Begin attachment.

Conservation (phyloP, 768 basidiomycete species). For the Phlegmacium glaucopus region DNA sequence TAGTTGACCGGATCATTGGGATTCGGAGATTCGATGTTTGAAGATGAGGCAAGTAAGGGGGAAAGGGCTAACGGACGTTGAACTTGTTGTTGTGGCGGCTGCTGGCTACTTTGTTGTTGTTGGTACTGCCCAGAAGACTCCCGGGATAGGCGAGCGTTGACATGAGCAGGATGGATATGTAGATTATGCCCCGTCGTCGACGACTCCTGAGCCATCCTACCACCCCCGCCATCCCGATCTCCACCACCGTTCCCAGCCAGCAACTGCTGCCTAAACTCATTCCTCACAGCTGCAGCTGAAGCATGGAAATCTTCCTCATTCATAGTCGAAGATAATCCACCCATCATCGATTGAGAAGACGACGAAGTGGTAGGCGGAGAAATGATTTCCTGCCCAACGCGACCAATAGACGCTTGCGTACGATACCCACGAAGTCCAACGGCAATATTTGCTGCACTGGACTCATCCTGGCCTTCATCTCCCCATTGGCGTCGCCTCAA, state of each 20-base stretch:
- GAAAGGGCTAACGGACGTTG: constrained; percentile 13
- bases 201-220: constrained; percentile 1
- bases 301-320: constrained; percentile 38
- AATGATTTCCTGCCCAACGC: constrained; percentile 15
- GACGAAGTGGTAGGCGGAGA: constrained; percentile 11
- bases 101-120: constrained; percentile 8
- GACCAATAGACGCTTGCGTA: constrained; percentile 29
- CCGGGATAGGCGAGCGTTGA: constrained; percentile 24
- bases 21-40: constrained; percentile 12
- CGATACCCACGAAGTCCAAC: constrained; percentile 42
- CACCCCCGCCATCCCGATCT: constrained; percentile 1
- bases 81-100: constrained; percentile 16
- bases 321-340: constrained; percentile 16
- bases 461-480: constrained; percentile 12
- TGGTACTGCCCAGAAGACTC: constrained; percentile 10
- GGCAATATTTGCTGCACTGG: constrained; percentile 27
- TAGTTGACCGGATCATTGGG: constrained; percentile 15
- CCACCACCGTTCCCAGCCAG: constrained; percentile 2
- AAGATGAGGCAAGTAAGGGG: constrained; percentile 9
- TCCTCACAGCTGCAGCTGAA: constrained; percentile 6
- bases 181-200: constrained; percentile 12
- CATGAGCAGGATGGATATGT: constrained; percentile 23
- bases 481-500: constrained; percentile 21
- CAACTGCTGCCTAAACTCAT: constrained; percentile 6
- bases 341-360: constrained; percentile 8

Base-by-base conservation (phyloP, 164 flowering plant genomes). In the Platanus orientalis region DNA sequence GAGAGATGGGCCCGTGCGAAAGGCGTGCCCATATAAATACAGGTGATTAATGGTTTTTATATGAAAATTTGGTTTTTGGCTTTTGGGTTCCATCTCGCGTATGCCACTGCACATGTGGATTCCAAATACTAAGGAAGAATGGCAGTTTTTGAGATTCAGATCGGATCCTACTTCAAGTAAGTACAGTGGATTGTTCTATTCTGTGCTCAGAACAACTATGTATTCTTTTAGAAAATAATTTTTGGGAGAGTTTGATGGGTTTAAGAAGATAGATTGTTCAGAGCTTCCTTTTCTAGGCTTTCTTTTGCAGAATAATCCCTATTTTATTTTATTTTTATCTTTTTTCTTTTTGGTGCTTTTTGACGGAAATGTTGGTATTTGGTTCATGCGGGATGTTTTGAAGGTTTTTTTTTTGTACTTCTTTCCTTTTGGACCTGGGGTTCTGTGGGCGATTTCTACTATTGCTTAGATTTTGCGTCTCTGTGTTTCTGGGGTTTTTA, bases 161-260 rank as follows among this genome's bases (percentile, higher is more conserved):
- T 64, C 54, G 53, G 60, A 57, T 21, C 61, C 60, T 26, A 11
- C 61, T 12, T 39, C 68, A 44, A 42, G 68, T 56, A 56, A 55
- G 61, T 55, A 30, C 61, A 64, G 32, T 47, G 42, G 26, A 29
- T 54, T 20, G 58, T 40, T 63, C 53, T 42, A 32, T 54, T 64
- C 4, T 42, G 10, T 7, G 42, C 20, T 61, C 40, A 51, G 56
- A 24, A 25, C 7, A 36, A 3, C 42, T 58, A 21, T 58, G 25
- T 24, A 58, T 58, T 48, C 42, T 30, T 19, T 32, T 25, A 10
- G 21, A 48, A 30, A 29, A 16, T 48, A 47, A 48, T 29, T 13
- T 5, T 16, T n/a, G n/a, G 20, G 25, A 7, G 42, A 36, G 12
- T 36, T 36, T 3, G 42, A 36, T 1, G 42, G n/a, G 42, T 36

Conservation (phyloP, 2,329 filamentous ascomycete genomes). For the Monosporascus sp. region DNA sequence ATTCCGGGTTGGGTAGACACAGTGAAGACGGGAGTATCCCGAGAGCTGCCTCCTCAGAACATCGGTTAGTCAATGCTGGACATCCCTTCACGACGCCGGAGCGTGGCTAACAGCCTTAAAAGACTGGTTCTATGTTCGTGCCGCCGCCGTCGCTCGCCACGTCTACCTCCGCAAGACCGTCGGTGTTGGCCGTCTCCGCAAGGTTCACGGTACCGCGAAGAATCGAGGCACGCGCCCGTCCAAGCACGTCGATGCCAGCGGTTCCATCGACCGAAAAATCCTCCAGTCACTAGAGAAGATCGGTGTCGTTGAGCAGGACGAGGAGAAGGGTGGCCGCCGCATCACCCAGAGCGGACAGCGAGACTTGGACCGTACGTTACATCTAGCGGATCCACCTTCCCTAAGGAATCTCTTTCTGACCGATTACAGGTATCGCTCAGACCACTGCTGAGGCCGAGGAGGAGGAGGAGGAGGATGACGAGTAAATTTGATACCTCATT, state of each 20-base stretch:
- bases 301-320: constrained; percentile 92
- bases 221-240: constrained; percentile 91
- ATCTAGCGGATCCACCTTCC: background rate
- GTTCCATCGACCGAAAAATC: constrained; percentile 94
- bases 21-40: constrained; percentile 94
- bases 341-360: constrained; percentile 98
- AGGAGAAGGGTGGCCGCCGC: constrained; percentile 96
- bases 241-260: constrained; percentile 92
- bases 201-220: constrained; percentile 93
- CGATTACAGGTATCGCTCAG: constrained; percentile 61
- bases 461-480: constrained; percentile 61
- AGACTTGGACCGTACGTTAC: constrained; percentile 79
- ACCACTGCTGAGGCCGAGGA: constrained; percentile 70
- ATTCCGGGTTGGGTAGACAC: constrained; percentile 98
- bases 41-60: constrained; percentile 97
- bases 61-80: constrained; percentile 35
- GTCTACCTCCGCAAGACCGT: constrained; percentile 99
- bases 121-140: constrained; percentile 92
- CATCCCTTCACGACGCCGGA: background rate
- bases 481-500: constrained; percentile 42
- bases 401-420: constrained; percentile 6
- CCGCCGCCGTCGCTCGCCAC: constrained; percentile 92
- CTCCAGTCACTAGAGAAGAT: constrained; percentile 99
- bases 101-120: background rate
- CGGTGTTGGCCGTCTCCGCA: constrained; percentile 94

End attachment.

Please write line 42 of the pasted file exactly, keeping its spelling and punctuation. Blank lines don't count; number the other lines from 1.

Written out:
- GTTCCATCGACCGAAAAATC: constrained; percentile 94